Does the spring have to be flush?

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    • pieinthesky wrote:

      Navaja - I don't know if I would do it exactly like that but you definitely have some good ideas there.

      Keeping the spring contact position close to the pivot may be sufficient on its own.

      I think I see a flaw, because it's probably not really a true slipjoint if it relies on a detent.

      Using a flat surfaced spring pretty much ties you up to using similar pressure open & closed.

      As soon as you start playing with shaping the spring to get an advantage when open it becomes a detent, not sure if using a detent is really traditional slipjoint stuff....?

      Radiusing the area between closed & half stop on a normal square tang has the effect of moving the spring closer to the pivot to aid opening. Makes the half stop a little uneven though, all compromises.
    • Can any of the slip joint makers out there confirm something for me?

      When the blade is open, the Kicker (and hence the ricasso) usually sticks out a distance in front of the bolster.

      I want to get rid of this so the cutting edge can come back towards the knife handle and/or I can have a large sharpening notch arrangement.

      This means the kicker would have to be pretty much behind the front edge of the scales.

      I suspect that when the knife is closed, because the kicker is now nearer the front of the knife, it will more easily deflect the spring, so the blade is more likely to slam into the back spring.

      Is this likely? Is this why the kicker is where it is? I have googled and read tutorials but cant find any mention of this anywhere.

      I have made room in the design for a stop pin, (for the closed position only) should this problem arise but wondered if it is really necessary.
    • Thanks Platinum

      I did think of putting the kicker on the spring Shing but you still need the ricasso for the kicker to 'kick'. If you want the blade edge right back to the scales then you still end up with the kicker close to the pivot and therefore I suspect, less effective.

      Just had a look at some Ron Lake folders. No kicker showing but still a large ricasso.
    • If you look at my humble efforts in post #24 here edgematters.uk/thread/9151-sma…please-post-24/?pageNo=2& the black bladed knife has the blade sharp right up to the handle, & yes it does mean the kick is shorter so when closed it does offer less resistance to pushing the blade against the spring, having said that it's plenty enough resistance that it isn't going to happen in a pocket.

      That is my favorite as it's maximum edge for the shortest knife, yet only 1 out of 9 people agreed in the poll......... 8|

      A 5mm unsharpened ricasso realistically adds 10mm to the open knife....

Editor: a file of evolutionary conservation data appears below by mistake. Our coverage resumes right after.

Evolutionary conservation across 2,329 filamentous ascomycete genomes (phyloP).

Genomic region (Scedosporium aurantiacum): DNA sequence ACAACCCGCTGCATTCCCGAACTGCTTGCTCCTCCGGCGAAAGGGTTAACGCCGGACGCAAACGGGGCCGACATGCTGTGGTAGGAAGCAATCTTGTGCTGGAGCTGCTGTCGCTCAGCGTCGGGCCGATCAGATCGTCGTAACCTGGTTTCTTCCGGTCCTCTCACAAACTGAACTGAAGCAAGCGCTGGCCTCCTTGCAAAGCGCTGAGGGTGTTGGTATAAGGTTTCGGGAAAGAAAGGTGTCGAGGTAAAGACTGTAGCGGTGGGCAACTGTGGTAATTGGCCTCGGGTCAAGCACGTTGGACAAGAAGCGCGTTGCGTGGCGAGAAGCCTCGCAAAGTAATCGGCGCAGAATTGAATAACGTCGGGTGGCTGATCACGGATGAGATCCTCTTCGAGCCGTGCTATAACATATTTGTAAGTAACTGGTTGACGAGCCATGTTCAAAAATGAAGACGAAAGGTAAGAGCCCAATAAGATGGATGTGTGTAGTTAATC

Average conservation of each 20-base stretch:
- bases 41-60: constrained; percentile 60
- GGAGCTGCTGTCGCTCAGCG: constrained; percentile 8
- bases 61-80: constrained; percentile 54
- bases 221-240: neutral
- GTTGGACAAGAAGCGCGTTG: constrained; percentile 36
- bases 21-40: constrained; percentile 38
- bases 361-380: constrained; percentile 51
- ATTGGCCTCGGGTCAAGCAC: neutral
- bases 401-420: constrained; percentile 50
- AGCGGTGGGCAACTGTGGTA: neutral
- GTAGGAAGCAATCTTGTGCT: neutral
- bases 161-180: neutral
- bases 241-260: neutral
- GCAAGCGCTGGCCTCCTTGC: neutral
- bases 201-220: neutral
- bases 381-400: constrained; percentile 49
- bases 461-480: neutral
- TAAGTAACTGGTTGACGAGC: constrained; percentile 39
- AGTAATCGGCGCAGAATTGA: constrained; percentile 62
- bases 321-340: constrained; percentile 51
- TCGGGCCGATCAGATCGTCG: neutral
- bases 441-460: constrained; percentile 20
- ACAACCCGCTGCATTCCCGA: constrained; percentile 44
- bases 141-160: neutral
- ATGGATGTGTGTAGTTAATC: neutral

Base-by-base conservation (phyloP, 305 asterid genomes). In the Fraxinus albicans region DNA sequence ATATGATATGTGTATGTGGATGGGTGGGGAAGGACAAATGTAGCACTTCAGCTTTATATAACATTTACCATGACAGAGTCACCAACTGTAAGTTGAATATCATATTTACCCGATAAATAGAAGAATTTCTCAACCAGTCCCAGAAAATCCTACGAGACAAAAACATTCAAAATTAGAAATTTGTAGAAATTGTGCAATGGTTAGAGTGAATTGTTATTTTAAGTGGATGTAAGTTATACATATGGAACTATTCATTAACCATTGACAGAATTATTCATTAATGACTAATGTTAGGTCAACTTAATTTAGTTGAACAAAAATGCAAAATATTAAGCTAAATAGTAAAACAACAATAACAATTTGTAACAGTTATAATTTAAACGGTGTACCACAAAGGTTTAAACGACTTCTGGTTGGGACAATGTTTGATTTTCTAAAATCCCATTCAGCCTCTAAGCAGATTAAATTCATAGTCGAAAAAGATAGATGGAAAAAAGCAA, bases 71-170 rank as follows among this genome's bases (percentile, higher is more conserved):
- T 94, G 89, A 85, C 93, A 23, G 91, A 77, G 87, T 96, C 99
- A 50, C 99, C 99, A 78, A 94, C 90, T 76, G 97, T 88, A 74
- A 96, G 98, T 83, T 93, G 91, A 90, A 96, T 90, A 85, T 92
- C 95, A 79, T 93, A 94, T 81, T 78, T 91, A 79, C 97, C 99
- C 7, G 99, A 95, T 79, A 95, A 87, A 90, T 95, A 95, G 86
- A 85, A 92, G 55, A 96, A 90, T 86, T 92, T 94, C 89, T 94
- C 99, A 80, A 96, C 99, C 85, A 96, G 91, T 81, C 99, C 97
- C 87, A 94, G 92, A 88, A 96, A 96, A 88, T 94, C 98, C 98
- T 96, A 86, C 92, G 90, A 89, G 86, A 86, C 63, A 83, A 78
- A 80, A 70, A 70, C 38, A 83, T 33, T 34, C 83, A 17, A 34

What reason is there for the ricasso? Other than a "longer kick, a place to stop sharpening! or to put a makers mark?

      The post was edited 1 time, last by Navaja: Link added ().

    • pieinthesky wrote:

      mason knives wrote:

      pieinthesky wrote:

      If you could have the spring sitting a mm or so low in the closed position, the knife will be easier to open and could be made to close in a safer more controllable manner. Both without sacrificing security in the open position.
      Could you please elaborate as to why the blade would be easier to open if the spring is lower than the frame. The shape and thickness of the spring really determines the pull, not the shape of the tang so much.The spring should rise by half its width on operation, this ensures a smooth pull and does not put undue strain on the spring.
      When I first designed the PITS folder the spring bar was lower when the knife was closed than when open. The reason being that the spring force needed to hold the blade closed didn't need to be as much as to hold it open. Another advantage of this arrangement was that the effort needed to start the blade opening was much reduced. Obviously when the spring is lower it exerts less pressure on the tang and hence generates less friction.
      I would expect exactly the same to apply to a slipjoint. Maybe the benefit is not significant - until I try it I will not know for sure.

      If I built a slipjoint I would want the blade to drop into the closed position similar to the way lockers do - rather than snapping shut like a trap. It may be possible to do this and keep the spring flush but, having the spring lower in the closed position and carefully shaping the tang would definitely work.

      Hope that makes sense.

      I guess I am putting function before form

      Nothing wrong with function over form in my eyes. Will be interested in seeing what you come up with Mike. :)
    • Navaja wrote:



      What reason is there for the ricasso? Other than a "longer kick, a place to stop sharpening! or to put a makers mark?
      I don't know what the purpose of a ricasso is on most knives. I usually try and make them as small as possible.

      Earthman I have been ogling a few three blade whittlers, so I decided to make my own. Then I thought a single blade might be a better choice for a first slipjoint :)

      I have a good few pie-locks to finish first though, so plenty of time to think about the design.